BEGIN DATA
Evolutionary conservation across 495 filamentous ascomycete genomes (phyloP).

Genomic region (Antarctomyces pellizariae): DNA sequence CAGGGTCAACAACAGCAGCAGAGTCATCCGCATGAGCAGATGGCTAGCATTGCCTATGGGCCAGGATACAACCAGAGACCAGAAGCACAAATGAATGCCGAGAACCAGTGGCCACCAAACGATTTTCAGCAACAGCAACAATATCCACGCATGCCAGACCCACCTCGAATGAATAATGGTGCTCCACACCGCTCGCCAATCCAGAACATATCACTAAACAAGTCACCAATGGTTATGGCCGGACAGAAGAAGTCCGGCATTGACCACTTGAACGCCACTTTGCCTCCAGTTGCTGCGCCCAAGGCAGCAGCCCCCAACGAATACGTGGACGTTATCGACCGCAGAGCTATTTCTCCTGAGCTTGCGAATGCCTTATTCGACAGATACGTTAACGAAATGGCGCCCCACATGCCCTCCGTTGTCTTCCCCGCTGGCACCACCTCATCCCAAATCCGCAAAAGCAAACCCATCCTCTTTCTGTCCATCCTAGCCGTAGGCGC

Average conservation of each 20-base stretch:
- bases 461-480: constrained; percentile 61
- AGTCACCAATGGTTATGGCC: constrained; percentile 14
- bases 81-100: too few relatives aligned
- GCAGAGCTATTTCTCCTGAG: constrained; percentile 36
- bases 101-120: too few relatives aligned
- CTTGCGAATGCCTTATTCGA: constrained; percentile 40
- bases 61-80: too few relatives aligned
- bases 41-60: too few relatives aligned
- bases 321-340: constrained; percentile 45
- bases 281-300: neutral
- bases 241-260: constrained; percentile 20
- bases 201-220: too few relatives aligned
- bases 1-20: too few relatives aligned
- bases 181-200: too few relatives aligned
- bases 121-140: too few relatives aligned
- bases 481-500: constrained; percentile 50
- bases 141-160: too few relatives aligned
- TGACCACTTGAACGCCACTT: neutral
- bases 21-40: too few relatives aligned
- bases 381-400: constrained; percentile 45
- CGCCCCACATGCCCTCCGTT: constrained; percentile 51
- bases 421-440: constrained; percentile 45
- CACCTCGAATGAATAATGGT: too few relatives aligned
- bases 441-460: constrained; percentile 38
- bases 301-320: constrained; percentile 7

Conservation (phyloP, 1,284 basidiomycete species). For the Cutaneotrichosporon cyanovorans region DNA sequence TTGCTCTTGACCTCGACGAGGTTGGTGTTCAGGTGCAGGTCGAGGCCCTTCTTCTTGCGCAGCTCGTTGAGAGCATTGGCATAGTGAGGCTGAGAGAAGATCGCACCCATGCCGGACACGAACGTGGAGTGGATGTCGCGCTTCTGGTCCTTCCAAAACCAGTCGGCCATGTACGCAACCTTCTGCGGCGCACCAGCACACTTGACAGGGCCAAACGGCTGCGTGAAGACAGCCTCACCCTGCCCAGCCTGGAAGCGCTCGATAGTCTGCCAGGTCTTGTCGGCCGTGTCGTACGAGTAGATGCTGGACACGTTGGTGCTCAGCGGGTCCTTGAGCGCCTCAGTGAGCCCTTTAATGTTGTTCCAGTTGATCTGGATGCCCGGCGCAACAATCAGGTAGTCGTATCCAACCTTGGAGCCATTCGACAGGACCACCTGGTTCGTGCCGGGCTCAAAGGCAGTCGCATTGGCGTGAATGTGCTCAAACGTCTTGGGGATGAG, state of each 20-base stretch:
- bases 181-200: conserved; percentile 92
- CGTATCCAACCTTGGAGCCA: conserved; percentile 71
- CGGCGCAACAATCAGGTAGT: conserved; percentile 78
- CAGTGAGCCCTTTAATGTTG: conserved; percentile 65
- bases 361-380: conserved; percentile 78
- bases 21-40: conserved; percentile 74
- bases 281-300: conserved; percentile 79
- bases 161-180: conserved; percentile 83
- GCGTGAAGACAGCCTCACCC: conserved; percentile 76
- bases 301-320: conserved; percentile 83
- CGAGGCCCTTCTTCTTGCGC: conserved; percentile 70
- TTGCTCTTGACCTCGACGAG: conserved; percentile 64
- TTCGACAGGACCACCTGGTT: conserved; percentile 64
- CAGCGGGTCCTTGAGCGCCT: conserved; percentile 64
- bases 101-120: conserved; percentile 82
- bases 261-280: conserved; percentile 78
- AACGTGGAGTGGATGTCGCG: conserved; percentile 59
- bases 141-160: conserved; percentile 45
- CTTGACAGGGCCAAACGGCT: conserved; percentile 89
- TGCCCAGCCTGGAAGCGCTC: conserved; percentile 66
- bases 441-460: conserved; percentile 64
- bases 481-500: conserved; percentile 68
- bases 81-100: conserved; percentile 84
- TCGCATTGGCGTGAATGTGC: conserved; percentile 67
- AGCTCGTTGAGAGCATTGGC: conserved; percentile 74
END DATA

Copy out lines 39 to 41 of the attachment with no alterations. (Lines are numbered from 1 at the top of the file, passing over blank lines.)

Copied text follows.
- bases 301-320: conserved; percentile 83
- CGAGGCCCTTCTTCTTGCGC: conserved; percentile 70
- TTGCTCTTGACCTCGACGAG: conserved; percentile 64